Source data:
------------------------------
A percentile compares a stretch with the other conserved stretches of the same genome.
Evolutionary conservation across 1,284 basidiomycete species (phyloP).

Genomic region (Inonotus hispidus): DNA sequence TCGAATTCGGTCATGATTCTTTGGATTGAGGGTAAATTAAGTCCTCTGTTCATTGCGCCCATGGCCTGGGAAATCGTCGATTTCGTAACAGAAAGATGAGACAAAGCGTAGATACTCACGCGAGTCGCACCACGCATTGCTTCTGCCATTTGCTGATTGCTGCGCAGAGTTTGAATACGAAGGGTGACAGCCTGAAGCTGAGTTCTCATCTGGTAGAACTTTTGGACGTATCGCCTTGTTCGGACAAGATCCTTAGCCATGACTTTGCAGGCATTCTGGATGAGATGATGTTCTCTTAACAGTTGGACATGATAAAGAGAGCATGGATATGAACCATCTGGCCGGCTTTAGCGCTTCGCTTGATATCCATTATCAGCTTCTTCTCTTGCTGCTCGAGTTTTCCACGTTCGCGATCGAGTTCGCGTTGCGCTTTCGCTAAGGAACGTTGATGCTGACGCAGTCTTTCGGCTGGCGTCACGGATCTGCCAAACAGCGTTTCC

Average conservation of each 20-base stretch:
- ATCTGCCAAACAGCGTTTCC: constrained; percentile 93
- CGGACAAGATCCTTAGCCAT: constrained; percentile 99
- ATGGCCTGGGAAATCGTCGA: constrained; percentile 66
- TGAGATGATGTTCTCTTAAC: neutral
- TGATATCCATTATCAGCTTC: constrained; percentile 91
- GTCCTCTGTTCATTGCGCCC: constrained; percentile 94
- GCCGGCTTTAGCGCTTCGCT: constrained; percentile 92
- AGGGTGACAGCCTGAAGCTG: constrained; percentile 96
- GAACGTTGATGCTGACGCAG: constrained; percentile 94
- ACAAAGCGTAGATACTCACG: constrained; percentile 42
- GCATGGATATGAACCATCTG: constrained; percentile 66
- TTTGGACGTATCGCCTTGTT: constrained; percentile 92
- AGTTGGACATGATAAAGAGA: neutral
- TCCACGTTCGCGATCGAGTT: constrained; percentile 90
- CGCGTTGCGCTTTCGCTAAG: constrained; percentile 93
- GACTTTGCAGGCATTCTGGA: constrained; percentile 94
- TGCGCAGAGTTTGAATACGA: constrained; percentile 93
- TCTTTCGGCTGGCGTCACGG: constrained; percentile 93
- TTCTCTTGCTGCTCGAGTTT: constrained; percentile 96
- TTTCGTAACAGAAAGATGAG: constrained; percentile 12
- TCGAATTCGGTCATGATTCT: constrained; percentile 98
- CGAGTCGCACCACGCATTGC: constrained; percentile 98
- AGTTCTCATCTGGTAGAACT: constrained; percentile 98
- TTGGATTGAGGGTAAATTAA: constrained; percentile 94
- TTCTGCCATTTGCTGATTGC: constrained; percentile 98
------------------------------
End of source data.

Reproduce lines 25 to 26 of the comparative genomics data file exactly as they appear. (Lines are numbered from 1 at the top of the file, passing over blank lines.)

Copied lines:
- TCGAATTCGGTCATGATTCT: constrained; percentile 98
- CGAGTCGCACCACGCATTGC: constrained; percentile 98